Students shine experiencing ‘The Sparkle Effect’
Torrey Pines High School cheerleader Juliette Dicken is the kind of teenager you can really root for. The big-hearted sophomore is responsible for starting “The Sparkle Effect” at her school this year, a cheerleading team that brings together students with and without disabilities.
The team’s first performance took place during halftime at a Junior Varsity basketball game Jan. 19.
“I really have a passion for working with people with special needs and I love cheer, I’ve been doing it for 10 years,” Juliette said. “I wanted to do something that includes both of the things that I love doing.”
While cheering at the Pop Warner level, Juliette always admired the league’s Challenger Cheer program for individuals with special needs. In searching for a way to bring a similar experience to the high school level she found The Sparkle Effect, a nationwide program that started in Iowa in 2008, founded on the idea that “Inclusion is not so much an activity as it is a way of thinking.” There are over 150 teams in the country but Torrey Pines’ team is the first in San Diego and one of only three teams in California.
In order to get The Sparkle Effect up and running at Torrey Pines, Juliette needed to get the necessary approvals from the administration as well as a teacher to be the program’s advisor. She connected with physical education teacher Joy Kuemmerle at the advice of her counselor, Jayme Cambra. Juliette sent Kuemmerle a detailed Power Point presentation.
“I chose to get involved because of Juliette,” said Kuemmerle. “Her maturity and her passion for launching this program was nothing I had ever come across from a student, ever. I have the privilege to help support a young woman who wants to do really good things for really good people.”
The national Sparkle Effect program sent a trainer to run a half-day clinic to teach the cheer mentors how to work with students with special needs and also gave Juliette a $1,000 national grant for varsity uniforms for the team. Juliette has four peer leaders that help her: sophomores Annette Butler and Ari Durant, and freshmen Kate Ackell and Lexi Patterson.
The team currently has 17 cheerleaders and 11 students with disabilities. They meet during fourth period and the cheerleaders help students through their adapted PE activities, teach cheers and sometimes have dance parties.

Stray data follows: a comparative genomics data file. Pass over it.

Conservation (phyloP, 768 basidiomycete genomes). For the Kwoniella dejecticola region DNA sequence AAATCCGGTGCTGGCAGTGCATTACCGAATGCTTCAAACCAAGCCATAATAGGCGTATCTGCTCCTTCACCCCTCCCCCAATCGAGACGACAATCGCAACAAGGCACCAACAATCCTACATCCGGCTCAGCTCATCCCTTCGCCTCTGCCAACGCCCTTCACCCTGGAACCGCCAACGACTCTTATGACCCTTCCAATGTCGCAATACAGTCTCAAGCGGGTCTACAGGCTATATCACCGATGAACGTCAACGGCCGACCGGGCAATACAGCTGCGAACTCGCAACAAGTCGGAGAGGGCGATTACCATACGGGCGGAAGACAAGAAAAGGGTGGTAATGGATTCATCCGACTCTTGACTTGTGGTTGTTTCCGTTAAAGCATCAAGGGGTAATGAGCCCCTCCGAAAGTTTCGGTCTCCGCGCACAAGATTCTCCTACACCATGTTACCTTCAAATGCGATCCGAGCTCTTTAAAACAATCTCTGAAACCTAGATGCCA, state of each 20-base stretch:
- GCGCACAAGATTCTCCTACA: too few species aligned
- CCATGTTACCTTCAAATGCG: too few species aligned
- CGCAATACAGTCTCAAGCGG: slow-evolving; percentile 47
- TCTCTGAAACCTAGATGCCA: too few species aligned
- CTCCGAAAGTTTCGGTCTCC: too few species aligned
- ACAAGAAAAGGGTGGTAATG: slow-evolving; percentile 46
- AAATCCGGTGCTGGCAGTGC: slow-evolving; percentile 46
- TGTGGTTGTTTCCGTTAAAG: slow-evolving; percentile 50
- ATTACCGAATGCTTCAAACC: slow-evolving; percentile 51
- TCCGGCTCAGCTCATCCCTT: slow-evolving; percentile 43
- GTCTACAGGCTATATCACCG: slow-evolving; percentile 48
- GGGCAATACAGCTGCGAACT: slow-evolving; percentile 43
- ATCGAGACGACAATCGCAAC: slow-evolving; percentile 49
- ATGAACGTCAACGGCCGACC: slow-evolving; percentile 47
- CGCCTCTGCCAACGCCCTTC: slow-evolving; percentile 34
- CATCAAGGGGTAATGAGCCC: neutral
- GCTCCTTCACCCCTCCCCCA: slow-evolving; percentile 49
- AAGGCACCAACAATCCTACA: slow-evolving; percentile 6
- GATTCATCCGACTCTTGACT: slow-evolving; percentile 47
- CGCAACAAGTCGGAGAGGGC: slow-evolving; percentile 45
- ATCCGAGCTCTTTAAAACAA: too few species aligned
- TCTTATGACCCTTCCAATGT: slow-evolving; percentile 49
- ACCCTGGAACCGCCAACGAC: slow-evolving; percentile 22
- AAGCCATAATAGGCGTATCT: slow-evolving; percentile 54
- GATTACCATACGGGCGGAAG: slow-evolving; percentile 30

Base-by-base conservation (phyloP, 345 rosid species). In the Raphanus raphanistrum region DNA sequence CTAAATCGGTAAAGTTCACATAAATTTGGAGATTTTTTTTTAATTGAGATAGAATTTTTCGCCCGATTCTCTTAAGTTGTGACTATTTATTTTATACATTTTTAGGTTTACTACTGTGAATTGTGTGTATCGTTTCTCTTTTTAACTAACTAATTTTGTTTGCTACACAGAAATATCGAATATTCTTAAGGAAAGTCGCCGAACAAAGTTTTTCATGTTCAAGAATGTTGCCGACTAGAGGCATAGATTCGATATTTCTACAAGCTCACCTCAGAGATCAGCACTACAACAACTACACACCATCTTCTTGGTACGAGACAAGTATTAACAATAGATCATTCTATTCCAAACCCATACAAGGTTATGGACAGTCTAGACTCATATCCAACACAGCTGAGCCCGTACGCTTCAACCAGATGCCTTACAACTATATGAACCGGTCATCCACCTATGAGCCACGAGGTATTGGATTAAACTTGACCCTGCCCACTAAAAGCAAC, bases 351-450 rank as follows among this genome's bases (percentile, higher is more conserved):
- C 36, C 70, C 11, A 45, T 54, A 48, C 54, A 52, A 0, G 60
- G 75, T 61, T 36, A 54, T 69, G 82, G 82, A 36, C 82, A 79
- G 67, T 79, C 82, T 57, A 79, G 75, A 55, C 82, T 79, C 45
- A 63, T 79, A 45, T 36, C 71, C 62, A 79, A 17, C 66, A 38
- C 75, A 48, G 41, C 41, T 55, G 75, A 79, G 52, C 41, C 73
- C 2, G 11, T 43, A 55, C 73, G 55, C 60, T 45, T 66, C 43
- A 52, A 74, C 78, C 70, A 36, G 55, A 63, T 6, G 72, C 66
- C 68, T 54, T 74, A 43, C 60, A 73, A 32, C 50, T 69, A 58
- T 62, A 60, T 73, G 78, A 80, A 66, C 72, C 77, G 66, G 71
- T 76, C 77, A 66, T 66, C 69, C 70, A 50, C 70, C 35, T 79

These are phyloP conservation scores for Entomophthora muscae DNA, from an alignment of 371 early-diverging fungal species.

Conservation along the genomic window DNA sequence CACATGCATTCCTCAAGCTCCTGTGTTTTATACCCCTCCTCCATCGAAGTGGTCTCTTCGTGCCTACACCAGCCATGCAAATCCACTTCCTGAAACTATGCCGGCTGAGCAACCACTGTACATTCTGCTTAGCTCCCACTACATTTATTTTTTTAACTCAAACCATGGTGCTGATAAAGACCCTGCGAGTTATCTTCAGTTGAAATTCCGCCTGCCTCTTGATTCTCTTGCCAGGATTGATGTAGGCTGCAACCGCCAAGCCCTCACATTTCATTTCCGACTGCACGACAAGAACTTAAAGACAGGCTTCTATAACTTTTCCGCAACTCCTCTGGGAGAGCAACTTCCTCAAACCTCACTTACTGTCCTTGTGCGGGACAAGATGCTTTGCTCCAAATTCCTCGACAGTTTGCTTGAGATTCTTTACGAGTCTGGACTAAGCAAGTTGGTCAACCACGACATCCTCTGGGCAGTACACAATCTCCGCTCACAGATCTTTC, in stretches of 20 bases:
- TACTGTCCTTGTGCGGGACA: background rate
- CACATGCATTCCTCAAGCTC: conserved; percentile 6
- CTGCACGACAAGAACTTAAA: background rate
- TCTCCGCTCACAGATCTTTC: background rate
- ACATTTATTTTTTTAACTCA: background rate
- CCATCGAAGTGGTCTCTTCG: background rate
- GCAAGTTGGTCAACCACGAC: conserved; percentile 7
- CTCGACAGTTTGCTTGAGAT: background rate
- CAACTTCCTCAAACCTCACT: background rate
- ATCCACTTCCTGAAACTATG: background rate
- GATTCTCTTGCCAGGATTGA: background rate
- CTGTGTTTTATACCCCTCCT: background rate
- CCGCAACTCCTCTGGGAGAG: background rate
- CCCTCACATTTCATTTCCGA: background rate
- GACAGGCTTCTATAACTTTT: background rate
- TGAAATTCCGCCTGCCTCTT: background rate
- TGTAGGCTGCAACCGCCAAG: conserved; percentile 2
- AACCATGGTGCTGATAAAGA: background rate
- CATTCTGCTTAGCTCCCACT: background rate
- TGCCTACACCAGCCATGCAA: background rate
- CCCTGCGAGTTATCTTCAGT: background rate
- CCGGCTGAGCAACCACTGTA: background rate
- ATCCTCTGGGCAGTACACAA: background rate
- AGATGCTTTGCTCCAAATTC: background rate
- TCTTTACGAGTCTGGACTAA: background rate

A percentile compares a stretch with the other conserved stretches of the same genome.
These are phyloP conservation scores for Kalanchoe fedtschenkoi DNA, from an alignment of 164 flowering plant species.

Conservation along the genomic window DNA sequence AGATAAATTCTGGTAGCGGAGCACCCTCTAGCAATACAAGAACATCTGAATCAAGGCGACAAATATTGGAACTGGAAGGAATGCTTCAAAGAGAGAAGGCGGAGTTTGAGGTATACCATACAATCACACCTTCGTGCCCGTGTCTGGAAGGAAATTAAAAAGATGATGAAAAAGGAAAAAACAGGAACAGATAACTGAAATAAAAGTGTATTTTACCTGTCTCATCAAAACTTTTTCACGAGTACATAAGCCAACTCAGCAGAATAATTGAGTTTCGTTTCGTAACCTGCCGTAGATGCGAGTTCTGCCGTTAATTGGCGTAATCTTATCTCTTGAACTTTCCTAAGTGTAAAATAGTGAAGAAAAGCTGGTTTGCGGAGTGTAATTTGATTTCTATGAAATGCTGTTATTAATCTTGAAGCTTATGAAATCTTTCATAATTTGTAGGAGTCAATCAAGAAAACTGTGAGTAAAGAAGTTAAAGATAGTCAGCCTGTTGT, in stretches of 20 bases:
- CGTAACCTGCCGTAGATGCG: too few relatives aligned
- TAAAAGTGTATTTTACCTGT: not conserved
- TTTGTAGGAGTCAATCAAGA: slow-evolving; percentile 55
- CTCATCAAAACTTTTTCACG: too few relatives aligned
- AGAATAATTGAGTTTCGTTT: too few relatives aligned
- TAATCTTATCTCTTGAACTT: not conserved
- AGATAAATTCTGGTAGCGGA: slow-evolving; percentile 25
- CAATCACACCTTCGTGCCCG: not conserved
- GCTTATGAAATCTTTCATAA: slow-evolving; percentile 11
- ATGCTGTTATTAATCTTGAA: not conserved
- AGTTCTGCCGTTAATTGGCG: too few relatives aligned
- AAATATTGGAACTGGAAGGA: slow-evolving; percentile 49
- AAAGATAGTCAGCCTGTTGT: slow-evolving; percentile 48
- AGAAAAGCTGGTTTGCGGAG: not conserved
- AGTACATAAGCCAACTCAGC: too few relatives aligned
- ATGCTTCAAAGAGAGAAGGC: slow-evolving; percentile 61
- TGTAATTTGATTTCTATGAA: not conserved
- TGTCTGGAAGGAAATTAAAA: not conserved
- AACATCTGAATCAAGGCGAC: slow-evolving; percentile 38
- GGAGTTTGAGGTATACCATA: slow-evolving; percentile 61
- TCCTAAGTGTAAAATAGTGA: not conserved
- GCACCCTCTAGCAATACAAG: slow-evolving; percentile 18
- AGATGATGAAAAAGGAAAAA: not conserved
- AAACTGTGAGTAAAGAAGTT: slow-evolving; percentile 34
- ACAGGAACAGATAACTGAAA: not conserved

“We have a buddy system to do one-on-one work but we try to have everyone interact with everybody to become more of an all-inclusive team,” Juliette said. “It’s fun because they all have such unique personalities and, a lot of the time, you don’t take the time to get to know kids with disabilities and be friends with them. It’s cool it to be on the team with the kids, to teach them, spend time with them and bond.”
On game days, they meet up after school to go root for the home team and perform at Junior Varsity basketball match-ups. The Sparkle kids love doing the “Falcon Rock” and “Cardinal and White” cheers at half time and chanting “offense!” and “defense!” while sitting in the front row at games.
“I know this is an amazing program because I am privileged to see firsthand some of the effects it has on the students involved. I get to see the smiles, the laughter, the friendships forged, the high fives, the hugs, the cheers, the excitement, the hard work of planning and practices, and even the response from the crowds when we perform our cheers,” Kuemmerle said. “It’s exciting when the loudest cheers at the JV basketball games are those from the crowd after TP Sparkle performs at halftime!”
Juliette said that she has definitely noticed a change in team members — some kids who wouldn’t even talk to her in the beginning now feel comfortable holding her hand. She loves to see the confidence the kids have gained to perform out on the court in front of the crowd.
Juliette’s buddy for adaptive PE and Sparkle Effect is Riley Pathman.
“Our son Riley loves doing Sparkle cheer with his friend Juliette,” said Lisa Pathman, Riley’s mom. “Riley is practicing cheer moves with his physical therapist and always looks forward to it. Our family believes in inclusion and we appreciate like-minded people like Juliette who help create opportunities for people with special needs to have a wonderful school experience.”
A pep rally is being planned for the end of the month and Juliette would like to organize a team pizza party. She also hopes that Sparkle Effect can get involved cheering at Miracle League games or maybe even at football games next season. She has high goals to make Sparkle Effect its own class period instead of just existing within the adapted PE class.
“I hope it becomes an every-year program,” said Juliette. “I want to make sure it carries on after we all graduate.”
Kuemmerle is definitely rooting for Juliette and Sparkle Effect’s continued success.
“Juliette is amazing. For her to see beyond herself and want to create a cheer program to foster inclusion for those with disabilities is a joyous thing. As my daughter would say, ‘It makes my heart warm’,” Kuemmerle said. “The biggest lessons I have learned from my experiences over the years — but especially this year — are that one, we are all more alike than different, and two, anyone can be a friend to another person.”
Riley Pathman and Juliette Dicken of the Sparkle Effect team.
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